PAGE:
With 5 beaches, it could be easy to spend the entire time in Palma at the beach, in fact many people are suprised by the history and culture that the city has to offer.
La Seu - This Gothic Roman Catholic cathedral is Palma’s greatest attraction. Besides being one of Spain’s best examples of such architecture, don’t miss the inside which holds great Majorcan art and gold work as well as additions by Gaudi.
La Lonja - An exquisite example of Catalan civil Gothic style architecture, La Lonja (La Llotja) now functions as an art gallery.
Bellver Castle - One of the few circular castles in Europe, the Castell de Bellver was constructed in the early 1300s. Tip: You can save the general admission and visit on Sunday, but the museum and exhibition rooms are closed.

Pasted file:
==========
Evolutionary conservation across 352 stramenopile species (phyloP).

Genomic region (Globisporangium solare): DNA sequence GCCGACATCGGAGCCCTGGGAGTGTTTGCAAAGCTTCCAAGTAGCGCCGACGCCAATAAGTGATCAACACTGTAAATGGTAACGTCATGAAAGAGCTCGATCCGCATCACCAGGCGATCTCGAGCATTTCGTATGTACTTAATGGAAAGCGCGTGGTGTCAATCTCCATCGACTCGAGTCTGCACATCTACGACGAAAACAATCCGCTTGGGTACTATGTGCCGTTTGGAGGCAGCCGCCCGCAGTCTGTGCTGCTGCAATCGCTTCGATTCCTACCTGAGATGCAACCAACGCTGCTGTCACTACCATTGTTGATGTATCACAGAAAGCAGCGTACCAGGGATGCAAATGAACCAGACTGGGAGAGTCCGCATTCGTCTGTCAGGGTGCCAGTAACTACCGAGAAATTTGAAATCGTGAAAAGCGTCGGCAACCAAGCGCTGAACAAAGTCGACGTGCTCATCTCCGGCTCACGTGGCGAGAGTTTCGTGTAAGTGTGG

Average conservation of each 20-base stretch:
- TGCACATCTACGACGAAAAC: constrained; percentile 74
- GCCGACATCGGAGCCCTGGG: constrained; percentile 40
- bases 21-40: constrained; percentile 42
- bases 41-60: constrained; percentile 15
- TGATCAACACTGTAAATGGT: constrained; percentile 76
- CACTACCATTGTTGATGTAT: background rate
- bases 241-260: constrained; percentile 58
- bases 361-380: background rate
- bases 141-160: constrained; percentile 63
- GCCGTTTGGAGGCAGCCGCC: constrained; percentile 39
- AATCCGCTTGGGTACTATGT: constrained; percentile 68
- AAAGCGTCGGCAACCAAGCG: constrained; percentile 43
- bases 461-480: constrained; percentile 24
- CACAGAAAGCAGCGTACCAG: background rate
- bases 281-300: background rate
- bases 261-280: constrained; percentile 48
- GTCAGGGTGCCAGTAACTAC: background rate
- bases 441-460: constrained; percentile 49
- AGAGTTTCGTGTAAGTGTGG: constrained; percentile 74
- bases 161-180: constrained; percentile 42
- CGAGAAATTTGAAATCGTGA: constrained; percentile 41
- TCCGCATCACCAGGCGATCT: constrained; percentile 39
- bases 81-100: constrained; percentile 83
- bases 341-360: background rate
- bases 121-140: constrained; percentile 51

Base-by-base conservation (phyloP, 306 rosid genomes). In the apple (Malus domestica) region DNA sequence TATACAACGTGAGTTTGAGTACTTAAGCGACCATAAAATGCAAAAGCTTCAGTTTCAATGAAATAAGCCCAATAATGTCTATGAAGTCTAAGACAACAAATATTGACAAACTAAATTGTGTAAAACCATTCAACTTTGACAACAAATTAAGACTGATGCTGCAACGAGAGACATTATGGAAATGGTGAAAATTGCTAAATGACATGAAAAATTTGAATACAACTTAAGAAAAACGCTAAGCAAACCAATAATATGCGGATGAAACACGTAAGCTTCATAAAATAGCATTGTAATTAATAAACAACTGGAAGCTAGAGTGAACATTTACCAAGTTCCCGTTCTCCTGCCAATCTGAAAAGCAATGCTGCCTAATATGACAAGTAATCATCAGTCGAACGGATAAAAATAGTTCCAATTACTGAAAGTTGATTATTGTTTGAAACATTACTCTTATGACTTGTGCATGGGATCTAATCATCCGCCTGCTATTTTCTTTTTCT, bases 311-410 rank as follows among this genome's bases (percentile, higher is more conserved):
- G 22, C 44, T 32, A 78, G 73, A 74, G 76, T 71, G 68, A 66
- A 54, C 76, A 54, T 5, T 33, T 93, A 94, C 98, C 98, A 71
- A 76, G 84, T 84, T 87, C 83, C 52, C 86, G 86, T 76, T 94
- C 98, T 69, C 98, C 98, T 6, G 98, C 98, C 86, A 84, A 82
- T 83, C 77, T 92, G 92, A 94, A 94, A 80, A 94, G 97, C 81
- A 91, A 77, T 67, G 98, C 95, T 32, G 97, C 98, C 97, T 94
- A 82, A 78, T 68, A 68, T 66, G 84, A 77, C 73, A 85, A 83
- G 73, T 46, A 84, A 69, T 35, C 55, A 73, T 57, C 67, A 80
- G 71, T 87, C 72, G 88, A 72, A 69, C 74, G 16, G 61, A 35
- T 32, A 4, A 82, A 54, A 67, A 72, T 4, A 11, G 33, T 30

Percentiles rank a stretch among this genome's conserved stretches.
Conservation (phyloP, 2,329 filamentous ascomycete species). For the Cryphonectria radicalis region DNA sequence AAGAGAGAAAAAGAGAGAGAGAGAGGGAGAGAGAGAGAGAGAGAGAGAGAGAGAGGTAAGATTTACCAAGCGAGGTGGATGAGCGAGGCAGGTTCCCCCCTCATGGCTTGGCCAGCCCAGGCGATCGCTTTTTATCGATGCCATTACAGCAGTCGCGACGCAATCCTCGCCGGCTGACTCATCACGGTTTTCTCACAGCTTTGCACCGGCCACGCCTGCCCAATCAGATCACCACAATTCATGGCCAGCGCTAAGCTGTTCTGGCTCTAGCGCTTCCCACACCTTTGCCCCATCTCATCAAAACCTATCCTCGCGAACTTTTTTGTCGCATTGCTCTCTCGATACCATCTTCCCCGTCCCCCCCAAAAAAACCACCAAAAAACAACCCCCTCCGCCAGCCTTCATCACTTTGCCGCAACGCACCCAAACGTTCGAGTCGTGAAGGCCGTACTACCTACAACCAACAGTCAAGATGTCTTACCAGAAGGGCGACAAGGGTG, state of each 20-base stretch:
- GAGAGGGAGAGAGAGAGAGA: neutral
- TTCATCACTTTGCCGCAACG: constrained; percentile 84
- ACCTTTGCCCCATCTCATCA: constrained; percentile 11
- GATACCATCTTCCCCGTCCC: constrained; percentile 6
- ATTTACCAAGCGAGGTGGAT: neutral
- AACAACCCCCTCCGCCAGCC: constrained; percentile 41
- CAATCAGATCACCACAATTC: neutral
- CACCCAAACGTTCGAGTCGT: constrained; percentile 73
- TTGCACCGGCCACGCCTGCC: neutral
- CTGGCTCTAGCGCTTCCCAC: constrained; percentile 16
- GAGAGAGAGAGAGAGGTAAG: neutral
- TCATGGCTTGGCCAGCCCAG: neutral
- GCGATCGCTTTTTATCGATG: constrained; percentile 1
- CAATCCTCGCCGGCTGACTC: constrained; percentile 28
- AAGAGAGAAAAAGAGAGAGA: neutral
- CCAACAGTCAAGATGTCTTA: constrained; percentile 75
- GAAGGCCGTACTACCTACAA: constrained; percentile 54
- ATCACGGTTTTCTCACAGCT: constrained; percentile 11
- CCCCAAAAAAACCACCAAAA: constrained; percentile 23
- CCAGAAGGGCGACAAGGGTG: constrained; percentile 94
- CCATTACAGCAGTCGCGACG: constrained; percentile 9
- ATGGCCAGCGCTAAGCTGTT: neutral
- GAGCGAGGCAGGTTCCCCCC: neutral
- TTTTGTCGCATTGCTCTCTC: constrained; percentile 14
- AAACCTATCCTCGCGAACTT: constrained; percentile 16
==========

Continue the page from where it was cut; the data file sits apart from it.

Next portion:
La Almudaina - Originally a Moorish citadel, this building was converted into the city’s royal palace in the 13th century.
Arab Baths - One of the few locations on the island where Muslim architecture has been preserved, dating back to the 10th and 12th centuries.
Other popular attractions in Palma include the Church of the Santa Eulalia, the Convento de San Francisco and museums such as the Museum of Majorca, Palau March, Es Baluard and Pilar and Joan Miro Foundation.
The city of Palma boasts its fabulous nightlife with many popular clubs and bars. By day Playa de Palma is a popular beach, by night the district hosts some of the most famous nightlife in Majorca, with a wide array of venues. Looking for Irish and English pubs? Head to the historic Sa Llotja district that attracts both tourists and locals alike. After 1 or 2 am, the party moves west to the Passeig Maritim, where the gay and indie/grunge scene meet. It is here that Palma’s most popular nightclub, Tito’s, is located.